Over the pain barrier

My symptoms started when I was 21 and for the next six years I
lived with constant frustration as I was put on course after course
of antibiotics to treat non-existent infections, sent numerous
times to casualty with suspected appendicitis and even questioned
over whether the pain was imaginary. Eventually, when I was 28, I
was diagnosed with endometriosis.

I found out more through the National Endometriosis Society. It
is a condition where the cells that are normally found lining the
uterus are also found in other areas of the body, but usually
within the pelvis. It is debilitating and has had a huge impact on
my life. I fluctuated between good and bad days – simple jobs like
food shopping became impossible.

Doctors prescribed me hormone treatment and I underwent keyhole
and conventional surgery and tried homoeopathy. These did help but
it was my involvement with the expert patient programme (EPP) that
made the biggest impact on my life.

I heard about EPP three years ago through the Endometriosis
Society. EPP is about self-management of long-term illnesses, such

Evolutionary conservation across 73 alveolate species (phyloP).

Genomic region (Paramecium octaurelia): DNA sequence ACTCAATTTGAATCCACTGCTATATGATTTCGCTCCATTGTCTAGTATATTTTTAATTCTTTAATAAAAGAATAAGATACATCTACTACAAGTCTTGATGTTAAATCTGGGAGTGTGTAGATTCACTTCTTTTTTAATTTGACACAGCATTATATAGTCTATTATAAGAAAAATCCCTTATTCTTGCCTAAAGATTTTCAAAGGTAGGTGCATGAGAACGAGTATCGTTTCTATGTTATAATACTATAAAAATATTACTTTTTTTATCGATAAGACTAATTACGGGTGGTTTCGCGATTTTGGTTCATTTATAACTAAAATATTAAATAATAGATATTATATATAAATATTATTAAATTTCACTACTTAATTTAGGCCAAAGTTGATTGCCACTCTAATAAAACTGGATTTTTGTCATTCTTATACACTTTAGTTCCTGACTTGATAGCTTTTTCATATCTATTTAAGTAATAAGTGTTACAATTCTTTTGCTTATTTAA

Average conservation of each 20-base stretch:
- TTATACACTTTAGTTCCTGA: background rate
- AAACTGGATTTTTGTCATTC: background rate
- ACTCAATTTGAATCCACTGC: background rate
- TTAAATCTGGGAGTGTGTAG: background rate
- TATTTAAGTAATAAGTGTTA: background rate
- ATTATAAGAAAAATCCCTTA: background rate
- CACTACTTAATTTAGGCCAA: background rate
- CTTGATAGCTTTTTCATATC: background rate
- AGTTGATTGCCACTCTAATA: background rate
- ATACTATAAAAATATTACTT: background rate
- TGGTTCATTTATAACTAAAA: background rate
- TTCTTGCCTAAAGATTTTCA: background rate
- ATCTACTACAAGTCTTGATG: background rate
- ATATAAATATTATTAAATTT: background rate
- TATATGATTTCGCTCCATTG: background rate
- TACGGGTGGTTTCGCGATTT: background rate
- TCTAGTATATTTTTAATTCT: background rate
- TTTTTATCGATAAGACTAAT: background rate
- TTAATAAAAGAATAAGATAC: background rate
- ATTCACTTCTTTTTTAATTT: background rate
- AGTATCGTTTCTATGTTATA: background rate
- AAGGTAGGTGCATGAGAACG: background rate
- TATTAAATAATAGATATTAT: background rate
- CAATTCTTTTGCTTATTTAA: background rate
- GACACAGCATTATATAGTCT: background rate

as diabetes, multiple sclerosis, depression and endometriosis.

The course does not advocate treatment routes and is not in
place of treatment: it works with your medicine. The course
consists of a two-and-a-half hour session each week over six weeks.
Everyone there has a long-term illness, including the tutors. I
found a friendly, trusting atmosphere where I could discuss the
issues bothering me about my illness and work out ways to feel more
in control. I felt I wasn’t alone as other people knew exactly what
I was talking about.

I have made changes to my lifestyle to minimise the discomfort
and pain, for example avoiding poor diet and stress. It can be
difficult to communicate rationally when you are in pain, but using
several of the diagrams from the EPP I have been able to explain
how I feel more effectively as well as being more able to listen to
how others feel about the condition. I have also used action
planning to break down larger tasks and make them achievable.

I felt so strongly about the benefits of the course that I
started running the courses, along with a co-tutor, and now have
the enjoyment of seeing more people benefit from this

One section of the course – making informed treatment decisions
– has helped me evaluate the treatment options available to me and
ensure I get the right treatment for me.

The programme promotes and supports lifestyle changes which are
as important as the medicine prescribed. Through EPP I have
discovered life-long friends, met amazing people and been given
opportunities I never imagined. With self-management I don’t feel
endometriosis is controlling my life, I feel that I am controlling

Samantha Falconer, 38, has endometriosis.

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